The encounter with his cat is a key moment in Derrida's exposition of The Animal That Therefore I Am. It is important to note that Derrida did not pose a philosophical question in the vacuum of abstract thought. Instead he based his query on a real experience. His encounter with his little cat was in the bathroom when she saw him naked. She was neither a generic animal nor a generic cat. Derrida's investigation is thus not merely the machinations of a philosopher but a particular autobiographical experience.

No, no, my cat, the cat that looks at me in my bedroom or bathroom, this cat that is perhaps not "my cat" my "pussycat," does not appear here to represent, like an ambassador the immense symbolic responsibility with which our culture has always charged the feline race. If I say, "it is a real cat" that sees me naked, this is in order to mark its unsubstitutable singularity. (9)

But how do we access animals' minds? Faced with Wittgenstein's statement "If a lion could talk, we could not understand him" (qtd. in Wolfe, "In the shadow", 44), we are faced with a seemingly impossible conundrum. It is not only the barrier of symbolic language that we have to scale, but the notion that animals have an epistemic knowledge that is so different from ours that it is virtually unknowable. Further, even if we were to have access to animal minds, our language would be inadequate in dealing with the contents of it. Also, it is entirely possible that animals think in a different format from human natural language, a difference as marked as that between analogue and digital forms (Beck 254).1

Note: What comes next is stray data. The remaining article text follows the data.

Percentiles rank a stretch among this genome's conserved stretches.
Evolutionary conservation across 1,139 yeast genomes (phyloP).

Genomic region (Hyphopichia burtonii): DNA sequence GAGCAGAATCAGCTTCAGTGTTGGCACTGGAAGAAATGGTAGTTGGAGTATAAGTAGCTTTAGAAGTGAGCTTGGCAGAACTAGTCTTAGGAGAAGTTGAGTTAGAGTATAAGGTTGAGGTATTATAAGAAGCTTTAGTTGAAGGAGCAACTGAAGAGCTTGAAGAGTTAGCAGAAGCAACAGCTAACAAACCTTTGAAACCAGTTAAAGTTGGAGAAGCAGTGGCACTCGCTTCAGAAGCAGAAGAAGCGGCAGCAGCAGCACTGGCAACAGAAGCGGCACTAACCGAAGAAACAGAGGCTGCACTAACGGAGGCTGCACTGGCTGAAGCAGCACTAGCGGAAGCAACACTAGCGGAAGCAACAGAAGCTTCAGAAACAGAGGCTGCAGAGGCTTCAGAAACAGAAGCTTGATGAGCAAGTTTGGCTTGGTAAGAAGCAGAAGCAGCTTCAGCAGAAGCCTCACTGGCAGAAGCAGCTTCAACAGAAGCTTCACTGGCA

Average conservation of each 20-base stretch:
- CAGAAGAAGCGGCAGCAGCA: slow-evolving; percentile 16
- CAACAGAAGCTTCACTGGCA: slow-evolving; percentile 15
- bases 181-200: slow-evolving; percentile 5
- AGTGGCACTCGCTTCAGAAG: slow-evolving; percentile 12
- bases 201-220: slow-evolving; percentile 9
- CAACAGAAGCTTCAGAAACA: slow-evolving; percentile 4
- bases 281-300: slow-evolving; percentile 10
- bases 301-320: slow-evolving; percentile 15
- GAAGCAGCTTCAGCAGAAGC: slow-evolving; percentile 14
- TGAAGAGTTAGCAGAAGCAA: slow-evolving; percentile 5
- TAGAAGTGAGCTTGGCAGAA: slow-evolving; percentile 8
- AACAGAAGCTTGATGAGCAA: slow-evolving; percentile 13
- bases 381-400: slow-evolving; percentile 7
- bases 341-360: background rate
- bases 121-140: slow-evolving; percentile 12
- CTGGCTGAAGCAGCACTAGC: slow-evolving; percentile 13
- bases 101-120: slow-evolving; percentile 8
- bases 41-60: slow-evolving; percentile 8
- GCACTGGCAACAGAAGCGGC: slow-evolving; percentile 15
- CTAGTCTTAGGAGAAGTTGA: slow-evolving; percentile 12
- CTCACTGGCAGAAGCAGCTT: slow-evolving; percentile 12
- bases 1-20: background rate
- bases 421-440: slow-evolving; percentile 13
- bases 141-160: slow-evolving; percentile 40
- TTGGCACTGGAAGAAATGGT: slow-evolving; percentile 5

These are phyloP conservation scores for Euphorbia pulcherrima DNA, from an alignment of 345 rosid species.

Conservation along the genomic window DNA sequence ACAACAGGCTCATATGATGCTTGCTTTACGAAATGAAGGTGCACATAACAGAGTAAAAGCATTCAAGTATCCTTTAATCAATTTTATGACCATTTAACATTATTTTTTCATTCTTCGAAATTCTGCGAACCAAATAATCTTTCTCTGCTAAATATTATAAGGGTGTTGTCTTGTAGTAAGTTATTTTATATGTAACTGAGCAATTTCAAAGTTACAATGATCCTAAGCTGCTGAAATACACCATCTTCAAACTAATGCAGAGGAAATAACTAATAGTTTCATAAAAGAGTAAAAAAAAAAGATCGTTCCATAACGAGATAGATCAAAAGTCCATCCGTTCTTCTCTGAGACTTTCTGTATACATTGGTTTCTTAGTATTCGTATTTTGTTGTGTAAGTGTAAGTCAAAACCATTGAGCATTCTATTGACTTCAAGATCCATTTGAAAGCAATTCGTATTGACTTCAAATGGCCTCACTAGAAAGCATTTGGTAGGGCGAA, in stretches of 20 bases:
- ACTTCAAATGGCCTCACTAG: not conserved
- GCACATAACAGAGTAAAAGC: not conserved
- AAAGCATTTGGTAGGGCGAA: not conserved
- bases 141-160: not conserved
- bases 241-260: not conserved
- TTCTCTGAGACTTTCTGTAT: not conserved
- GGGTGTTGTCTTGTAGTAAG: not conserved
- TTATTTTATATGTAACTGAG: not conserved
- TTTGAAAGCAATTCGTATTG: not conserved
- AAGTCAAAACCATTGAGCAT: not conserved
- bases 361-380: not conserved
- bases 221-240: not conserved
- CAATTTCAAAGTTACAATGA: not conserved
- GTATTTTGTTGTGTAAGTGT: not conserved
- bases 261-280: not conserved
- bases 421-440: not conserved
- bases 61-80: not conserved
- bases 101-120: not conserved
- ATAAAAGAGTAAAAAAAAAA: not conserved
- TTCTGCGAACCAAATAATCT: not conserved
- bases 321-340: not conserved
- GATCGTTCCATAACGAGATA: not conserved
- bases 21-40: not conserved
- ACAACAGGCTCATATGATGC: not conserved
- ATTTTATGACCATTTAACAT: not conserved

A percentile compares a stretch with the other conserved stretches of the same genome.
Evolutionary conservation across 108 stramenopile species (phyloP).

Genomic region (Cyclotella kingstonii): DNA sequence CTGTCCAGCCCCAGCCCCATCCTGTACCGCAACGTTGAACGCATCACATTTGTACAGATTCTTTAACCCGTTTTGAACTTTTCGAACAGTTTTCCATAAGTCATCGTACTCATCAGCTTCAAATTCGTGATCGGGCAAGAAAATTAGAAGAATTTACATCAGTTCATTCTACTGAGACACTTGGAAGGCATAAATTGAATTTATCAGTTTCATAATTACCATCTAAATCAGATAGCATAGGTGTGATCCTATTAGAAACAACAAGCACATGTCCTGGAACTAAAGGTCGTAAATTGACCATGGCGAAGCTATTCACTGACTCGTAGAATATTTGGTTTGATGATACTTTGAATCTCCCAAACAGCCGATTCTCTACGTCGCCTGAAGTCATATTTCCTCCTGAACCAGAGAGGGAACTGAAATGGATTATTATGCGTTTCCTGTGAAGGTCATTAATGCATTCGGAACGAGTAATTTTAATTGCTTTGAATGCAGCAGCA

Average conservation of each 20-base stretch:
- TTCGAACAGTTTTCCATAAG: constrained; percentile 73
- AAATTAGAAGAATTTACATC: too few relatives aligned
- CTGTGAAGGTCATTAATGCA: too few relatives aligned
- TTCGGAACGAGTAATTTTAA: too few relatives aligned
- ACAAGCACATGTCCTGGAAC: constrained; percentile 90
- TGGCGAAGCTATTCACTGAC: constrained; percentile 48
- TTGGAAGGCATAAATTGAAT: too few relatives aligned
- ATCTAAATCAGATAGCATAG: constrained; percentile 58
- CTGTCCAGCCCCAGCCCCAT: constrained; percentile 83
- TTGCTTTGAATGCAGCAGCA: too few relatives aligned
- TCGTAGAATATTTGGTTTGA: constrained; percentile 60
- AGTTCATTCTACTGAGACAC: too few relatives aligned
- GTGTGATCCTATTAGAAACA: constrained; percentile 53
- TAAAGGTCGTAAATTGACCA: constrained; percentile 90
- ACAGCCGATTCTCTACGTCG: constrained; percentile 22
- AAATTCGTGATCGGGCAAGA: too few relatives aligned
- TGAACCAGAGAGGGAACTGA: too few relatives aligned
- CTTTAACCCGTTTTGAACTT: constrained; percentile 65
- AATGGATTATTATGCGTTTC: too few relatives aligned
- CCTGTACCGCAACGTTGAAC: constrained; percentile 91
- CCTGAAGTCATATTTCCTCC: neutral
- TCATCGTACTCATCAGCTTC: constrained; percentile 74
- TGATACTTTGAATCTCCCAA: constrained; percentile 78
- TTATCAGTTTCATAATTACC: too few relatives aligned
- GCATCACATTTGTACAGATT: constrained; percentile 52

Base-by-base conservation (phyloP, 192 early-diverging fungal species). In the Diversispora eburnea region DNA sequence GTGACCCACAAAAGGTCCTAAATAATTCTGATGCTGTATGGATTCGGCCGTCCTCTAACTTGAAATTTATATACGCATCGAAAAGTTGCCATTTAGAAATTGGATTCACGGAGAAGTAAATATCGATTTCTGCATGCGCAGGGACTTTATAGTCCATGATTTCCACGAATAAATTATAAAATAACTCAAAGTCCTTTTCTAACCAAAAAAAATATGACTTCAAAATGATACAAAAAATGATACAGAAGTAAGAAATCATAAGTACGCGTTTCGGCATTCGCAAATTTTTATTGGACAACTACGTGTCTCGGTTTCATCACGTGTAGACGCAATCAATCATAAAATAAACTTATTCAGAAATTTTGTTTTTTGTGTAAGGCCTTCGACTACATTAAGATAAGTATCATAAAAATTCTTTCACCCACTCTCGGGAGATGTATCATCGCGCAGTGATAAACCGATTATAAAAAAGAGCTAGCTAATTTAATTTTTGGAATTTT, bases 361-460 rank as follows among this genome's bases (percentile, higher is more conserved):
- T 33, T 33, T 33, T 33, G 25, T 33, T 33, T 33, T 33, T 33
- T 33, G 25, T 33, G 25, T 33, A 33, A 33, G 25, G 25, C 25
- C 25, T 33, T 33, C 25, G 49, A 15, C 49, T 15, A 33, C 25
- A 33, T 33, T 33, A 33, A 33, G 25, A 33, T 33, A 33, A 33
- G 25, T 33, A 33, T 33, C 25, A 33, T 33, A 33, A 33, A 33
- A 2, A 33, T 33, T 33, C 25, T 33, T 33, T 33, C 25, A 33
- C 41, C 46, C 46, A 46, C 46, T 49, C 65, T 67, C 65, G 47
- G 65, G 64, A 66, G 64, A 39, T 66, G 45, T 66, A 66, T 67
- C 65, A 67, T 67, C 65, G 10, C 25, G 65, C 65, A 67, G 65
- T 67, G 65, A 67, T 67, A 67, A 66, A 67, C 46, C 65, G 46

Nevertheless, since we do understand a lot of animal communication, Beck suggests we share an evolutionary "core cognition", one that permits cross-species mutuality (Beck 255). That is, we do know what other species think and feel without being sure how, or even precisely what, we know. This notion accords with Elizabeth Costello's idea of sympathetic imagination. Sympathetic imagination is the ability to imagine yourself in the place of the other even if the other is a nonhuman animal. There are no limits, she maintains, to sympathetic imagining. "If I think my way into the existence of a being that never existed, then I can think my way into the existence of a bat or a chimpanzee or an oyster, any being with whom I share the substrate of life" (Coetzee 80).

But what Costello is talking about is still communication from the human transposed and imagined onto the animal. It is a one-way street as it were. Where is the responding living animal in the abstract scenarios that Costello evokes? Donna Haraway draws comparisons between Costello and another of Coetzee's fictional characters, Bev Shaw, the volunteer animal caretaker in Disgrace, whose task is to euthanise condemned dogs. This duty she does with respect and regard for her charges. Haraway says that Costello seems to be locked into the abstractions of her lectures without engaging with actual animals in messy co-entanglements (Haraway 81). But Haraway's accusation might also be a touch unfair. Costello herself objects to the cold reason of the philosophers preferring the company of those who engage with the animals. "[I]f reason is what sets me part from the veal calf, then thank you but no thank you, I'll talk to someone else" (Coetzee 112). Nevertheless, Haraway points towards the necessity of multi-directional relationships between humans and (other) animals. Conceding the asymmetry of such relationships she advocates a response/response-ability, post humanist (non-humanist) way of interacting in which "a relationship is crafted in intra-action through which entities, subjects and objects, come into being. [...] If this structure of material-semiotic relating breaks down or is not permitted to be reborn, then nothing but objectification and oppression remains" (Haraway 71).